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Facilitation Quick Tips: Group Haiku

Facilitation Quick Tips: Group Haiku

By Debra Christopher, MSM & Marcia Quackenbush, MS, MFT, MCHES | May 2, 2018
Ambassador for Health and Learning (DC) & Senior Editor (MQ), ETR

Sometimes, you want training participants to spend some moments in reflection to distill the essence of a message. This Group Haiku activity does exactly that! Groups work together to synthesize an essential point of information. In the process, they are likely to connect to each other with a shared understanding and vision as well.

Title: Group Haiku

Setting: In-person or live virtual training event (see notes below on adaptation for live virtual events).

Time: 25-30 minutes

Purpose:

  1. To involve participants in a collaborative and creative approach for synthesizing critical content in a relatively short amount of time.
  2. To build community.

Best Used: During a training or meeting after participants have had some time to bond as a group.

Materials:

  • Large chart paper
  • Markers
  • PowerPoint slides (optional—find the download link below)

Preparation:

  • Adapt the PowerPoint slides as necessary if you are going to use them.
  • Gather some examples of Haiku to share with participants. You can find these in a book about Haiku poetry, or by simply searching online for “Haiku.”

Steps

Set Up the Activity

  1. Use a creative process for forming small groups of 4-5 participants.
  2. Provide a large sheet of chart paper and markers to each group.
  3. Instruct groups to choose a Recorder and a Reporter.
  4. Share the content piece you want to cover (for example, during our recent ETR staff retreat, we focused on our organizational vision and mission).
  5. Let participants know that as a way to synthesize the content and integrate its meaning into our thinking, we will be developing group Haikus related to the content provided.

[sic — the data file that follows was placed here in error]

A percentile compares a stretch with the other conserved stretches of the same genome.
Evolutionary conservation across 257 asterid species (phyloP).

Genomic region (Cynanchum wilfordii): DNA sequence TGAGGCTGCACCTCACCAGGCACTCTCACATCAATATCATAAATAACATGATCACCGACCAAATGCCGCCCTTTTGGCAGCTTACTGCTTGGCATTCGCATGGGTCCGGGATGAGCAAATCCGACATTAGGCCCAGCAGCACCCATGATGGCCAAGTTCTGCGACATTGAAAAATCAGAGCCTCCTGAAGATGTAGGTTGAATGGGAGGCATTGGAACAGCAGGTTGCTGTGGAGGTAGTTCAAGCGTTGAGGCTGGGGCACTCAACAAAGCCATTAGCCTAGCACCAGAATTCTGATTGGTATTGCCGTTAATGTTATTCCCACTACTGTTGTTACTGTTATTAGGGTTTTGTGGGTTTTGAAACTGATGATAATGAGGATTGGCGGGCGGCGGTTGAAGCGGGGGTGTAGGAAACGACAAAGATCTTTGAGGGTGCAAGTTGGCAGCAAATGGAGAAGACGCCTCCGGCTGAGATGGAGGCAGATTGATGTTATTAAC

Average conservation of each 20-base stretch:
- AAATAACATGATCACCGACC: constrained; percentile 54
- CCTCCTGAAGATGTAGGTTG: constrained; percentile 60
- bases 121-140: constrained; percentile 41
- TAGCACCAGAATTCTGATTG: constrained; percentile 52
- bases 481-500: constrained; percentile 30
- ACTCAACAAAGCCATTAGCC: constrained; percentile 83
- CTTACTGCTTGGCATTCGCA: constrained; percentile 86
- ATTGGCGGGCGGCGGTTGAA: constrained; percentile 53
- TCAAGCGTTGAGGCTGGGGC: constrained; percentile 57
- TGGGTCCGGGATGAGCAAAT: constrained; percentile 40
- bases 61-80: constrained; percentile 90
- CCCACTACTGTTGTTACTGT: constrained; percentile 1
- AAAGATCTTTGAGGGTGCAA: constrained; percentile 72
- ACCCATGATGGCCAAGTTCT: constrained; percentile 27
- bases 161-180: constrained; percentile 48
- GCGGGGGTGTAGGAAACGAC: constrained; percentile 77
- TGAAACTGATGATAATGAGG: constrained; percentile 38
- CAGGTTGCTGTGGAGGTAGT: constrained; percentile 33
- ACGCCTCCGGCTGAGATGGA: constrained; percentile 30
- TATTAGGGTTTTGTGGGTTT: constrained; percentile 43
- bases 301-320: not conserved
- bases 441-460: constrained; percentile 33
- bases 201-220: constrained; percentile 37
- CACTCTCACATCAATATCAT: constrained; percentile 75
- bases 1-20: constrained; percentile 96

Share Background Information About Creating Haiku (PowerPoint Slide Option)

You can download the PowerPoint slides here

Share some background information about creating Haiku:

  1. Haiku started in 13th century Japan and were originally written as a group process.
  2. Made up of three lines with a total of 17 syllables:
  • First line: 5 syllables
  • Second line: 7 syllables
  • Third line: 5 syllables
  1. Share examples of a few Haiku.

Give Small Group Instructions

  1. Ask small groups to read through the content provided on their own, then work as a group to brainstorm key words that reflect their thoughts, impressions and insights about the content. They can write the words around the edges of their chart paper, leaving the center blank. Once they have their words down, they can work together to create their group Haiku.
  2. Ask recorders to record the group Haiku in large letters in the center of their chart paper. It is helpful to identify the groups in some way on the chart (by an assigned group number, or with names of group members).
  3. As groups finish up, call everyone’s attention back to the large group. Ask group reporters to post their group’s Haiku on the wall. Then have reporters take turns reading through their Haiku to the full group.
  4. Ask for any final comments or insights. Work with the group to synthesize the process—comment on common themes, shared inspiration, words that are repeated across different groups and so on.

Here are some examples from our ETR staff retreat, where we focused on our organizational vision and mission:

All deserve wellness

community commitment

joy, respect, justice

 

We are grounded in

strength, equity, empowerment

Opportunity

Adaptation in Live Virtual Events

For live virtual events, you will need a platform that allows you to break participants into small groups. Ideally, you will also have a shared white board within the small groups. Groups can work on their haiku in their breakout, then share their white board (with words written around the edges and haiku in the middle) with the full group.

 

Debra Christopher, MSM, ETR’s Ambassador for Health and Learning, and Marcia Quackenbush, MS, ETR’s Senior Editor, joined forces to create and facilitate this creative activity and were astounded at the immediate group cohesiveness that emerged and the poignancy of the resulting poetry—all emerging in just a few minutes!

This team can be reached at:

debra.christopher@etr.org

marcia.quackenbush@etr.org

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